My Account: Log In | Join | Renew
Search
Author
Title
Vol.
Issue
Year
1st Page

Abstract

 

This article in AJ

  1. Vol. 68 No. 6, p. 891-896
     
    Received: Dec 1, 1975
    Published: Nov, 1976


 View
 Download
 Alerts
 Permissions
 Share

doi:10.2134/agronj1976.00021962006800060013x

Sulfur and Nitrogen Requirements of Sugarcane1

  1. R. L. Fox2

Abstract

Abstract

The internal S requirement of sugarcane (Saccharum officinarum L.) is not well defined and there are no published data on the external SO4-S requirements. The objectives of this study was to provide this kind of information, and to provide data on sulfur distribution and N:S ratios in sugarcane.

Sugarcane was grown in solution cultures and in potted soil material which provided several concentrations and ratios of NO3 and SO4 in solution. External S and N requirements were estimated from plots of yield vs. SO4 or NO3 concentrations in solution cultures and in artificial soil solutions. The external S requirement at age 35 days was about 9 ppm. After 70 days the requirement was about 5 ppm when N was adequately supplied. The external NO3 requirement was about 50 ppm N. The internal S requirement for early growth was 0.36% S in the whole plant and 0.24% for leaf blades 3 through 6. When plants were 70 days old, 0.10% S in leaf blades or 0.08%, S in leaf sheaths was sufficient. Sulfur-deficient, field-grown sugarcane 18 months old contained 0.075% S in leaves 3 through 6 and 0.072% S in the corresponding leaf sheaths. Sulfur fertilized sugar cane contained 0.138% and 0.232% for the same tissues. Ratios N:S differed for various tissues of the same plant. Distribution of S in the plant may be a valuable tool for assessing the S status of sugarcane. When S is deficient, old leaf blades contain more S than corresponding leaf sheaths, and blades and sheaths of leaves 3 to 6 contain about equal concentrations of S. Good S nutrition was associated with an elevated concentration of S in leaf sheaths as compared with leaf blades.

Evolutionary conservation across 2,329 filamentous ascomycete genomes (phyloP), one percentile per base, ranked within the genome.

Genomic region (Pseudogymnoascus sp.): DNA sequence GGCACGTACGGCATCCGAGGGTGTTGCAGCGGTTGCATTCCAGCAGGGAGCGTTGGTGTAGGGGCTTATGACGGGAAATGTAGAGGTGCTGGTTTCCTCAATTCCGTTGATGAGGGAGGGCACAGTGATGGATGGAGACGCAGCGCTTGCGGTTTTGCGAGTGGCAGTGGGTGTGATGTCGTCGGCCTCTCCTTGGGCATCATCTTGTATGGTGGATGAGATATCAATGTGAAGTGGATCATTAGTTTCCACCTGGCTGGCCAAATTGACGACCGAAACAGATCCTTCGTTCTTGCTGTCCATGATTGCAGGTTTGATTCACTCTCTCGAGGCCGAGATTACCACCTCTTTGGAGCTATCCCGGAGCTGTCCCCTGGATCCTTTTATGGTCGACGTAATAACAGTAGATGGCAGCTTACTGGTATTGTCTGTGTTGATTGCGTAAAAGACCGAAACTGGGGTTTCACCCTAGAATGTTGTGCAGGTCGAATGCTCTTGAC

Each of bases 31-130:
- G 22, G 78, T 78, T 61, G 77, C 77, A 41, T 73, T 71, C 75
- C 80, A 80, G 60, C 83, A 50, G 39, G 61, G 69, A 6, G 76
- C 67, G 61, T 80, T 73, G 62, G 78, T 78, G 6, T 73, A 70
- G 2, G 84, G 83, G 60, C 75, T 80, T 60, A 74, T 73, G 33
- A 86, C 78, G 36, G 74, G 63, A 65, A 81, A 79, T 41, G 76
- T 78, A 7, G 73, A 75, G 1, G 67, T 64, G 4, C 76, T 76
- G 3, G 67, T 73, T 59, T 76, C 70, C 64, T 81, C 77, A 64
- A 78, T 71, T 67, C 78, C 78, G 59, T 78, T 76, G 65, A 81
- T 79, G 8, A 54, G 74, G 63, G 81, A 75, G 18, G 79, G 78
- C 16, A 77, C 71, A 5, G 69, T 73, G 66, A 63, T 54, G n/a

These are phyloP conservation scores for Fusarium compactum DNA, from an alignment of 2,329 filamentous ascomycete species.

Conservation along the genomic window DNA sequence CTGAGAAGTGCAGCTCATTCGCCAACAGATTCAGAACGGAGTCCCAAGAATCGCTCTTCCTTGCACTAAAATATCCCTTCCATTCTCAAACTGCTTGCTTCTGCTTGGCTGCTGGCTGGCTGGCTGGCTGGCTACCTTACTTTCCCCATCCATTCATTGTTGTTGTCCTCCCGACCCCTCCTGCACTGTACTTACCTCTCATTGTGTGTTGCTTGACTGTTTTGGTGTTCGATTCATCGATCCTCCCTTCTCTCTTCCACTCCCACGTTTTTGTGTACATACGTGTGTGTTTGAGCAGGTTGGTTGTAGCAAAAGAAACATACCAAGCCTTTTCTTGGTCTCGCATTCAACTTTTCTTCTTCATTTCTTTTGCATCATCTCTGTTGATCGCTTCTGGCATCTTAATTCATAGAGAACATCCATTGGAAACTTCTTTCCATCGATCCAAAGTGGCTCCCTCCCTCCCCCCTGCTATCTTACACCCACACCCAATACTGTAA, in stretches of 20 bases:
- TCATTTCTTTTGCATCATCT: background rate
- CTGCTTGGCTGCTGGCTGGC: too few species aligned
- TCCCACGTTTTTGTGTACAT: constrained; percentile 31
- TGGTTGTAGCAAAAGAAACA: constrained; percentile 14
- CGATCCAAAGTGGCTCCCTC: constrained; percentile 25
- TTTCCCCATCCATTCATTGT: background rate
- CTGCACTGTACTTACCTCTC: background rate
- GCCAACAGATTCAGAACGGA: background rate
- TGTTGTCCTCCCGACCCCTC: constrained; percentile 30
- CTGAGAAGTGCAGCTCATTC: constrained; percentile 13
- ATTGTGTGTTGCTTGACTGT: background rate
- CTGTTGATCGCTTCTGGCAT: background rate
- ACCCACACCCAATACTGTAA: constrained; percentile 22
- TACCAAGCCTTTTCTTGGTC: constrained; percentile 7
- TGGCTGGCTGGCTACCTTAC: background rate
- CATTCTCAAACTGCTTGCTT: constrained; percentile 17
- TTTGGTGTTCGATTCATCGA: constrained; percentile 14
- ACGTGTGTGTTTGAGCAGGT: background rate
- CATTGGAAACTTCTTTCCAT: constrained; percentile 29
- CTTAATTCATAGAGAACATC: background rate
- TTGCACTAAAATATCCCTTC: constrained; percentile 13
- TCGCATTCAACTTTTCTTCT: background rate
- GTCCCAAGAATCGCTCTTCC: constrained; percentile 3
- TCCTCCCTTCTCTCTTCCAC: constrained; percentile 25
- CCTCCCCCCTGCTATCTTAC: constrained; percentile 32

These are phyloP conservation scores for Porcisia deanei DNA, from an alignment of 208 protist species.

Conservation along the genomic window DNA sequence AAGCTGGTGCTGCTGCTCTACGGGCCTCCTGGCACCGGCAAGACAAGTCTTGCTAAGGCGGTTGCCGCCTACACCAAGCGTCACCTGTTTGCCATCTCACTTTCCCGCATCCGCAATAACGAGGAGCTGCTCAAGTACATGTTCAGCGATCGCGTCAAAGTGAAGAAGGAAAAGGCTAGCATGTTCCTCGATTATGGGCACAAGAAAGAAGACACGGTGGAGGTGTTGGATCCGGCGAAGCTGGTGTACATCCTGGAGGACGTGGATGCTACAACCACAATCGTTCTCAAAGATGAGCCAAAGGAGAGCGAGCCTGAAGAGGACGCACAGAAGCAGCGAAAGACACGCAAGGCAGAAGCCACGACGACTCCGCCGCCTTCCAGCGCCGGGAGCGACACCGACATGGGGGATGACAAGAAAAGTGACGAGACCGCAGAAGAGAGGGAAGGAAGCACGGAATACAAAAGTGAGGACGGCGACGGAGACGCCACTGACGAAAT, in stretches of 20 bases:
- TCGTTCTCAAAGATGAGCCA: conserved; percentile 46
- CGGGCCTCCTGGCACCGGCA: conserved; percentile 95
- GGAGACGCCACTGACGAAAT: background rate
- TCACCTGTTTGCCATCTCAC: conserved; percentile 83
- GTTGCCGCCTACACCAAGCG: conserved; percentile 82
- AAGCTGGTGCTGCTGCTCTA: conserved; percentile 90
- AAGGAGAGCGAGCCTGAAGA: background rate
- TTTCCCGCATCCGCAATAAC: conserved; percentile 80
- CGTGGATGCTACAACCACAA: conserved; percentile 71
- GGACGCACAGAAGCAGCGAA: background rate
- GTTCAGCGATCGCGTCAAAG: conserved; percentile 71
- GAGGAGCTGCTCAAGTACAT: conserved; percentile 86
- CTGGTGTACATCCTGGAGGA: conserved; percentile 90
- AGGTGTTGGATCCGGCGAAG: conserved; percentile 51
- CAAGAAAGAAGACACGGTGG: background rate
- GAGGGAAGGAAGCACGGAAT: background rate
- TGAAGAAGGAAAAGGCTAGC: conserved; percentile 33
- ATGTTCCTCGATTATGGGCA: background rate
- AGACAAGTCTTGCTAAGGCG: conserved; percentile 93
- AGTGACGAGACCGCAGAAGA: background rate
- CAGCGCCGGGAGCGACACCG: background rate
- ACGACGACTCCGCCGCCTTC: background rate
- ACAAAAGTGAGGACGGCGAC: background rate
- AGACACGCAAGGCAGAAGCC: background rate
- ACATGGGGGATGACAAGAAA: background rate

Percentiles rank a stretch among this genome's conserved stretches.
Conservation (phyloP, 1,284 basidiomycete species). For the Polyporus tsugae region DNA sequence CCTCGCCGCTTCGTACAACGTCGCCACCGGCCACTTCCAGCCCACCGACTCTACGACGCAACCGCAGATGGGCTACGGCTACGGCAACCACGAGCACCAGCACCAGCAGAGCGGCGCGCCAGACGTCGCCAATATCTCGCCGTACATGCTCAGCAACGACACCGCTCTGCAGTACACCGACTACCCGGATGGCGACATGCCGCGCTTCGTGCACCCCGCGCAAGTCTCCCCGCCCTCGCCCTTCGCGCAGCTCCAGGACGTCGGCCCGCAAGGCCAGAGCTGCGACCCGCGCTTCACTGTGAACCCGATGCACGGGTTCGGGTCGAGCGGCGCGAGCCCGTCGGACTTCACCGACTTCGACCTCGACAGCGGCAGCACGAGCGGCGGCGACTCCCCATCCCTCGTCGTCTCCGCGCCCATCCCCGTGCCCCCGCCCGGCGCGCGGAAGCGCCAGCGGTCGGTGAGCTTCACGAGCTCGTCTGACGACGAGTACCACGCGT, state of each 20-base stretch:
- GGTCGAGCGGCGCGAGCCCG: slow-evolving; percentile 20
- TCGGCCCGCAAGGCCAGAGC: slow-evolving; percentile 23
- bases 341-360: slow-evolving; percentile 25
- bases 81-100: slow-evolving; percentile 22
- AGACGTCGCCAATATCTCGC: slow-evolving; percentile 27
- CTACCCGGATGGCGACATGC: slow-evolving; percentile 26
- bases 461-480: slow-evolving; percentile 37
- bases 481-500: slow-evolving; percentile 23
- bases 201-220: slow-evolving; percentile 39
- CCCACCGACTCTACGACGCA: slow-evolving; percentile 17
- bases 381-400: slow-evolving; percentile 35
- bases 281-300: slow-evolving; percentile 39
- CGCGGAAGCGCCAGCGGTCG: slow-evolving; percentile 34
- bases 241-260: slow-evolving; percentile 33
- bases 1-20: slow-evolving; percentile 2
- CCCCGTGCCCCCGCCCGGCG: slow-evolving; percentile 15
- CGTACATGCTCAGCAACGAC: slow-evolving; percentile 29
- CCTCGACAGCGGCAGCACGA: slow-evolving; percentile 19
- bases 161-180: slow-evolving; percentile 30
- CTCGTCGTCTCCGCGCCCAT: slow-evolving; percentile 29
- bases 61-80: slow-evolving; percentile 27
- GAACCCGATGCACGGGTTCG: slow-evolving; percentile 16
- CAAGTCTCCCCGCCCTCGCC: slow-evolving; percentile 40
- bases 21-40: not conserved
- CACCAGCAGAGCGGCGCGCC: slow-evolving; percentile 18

Please view the pdf by using the Full Text (PDF) link under 'View' to the left.

Copyright © .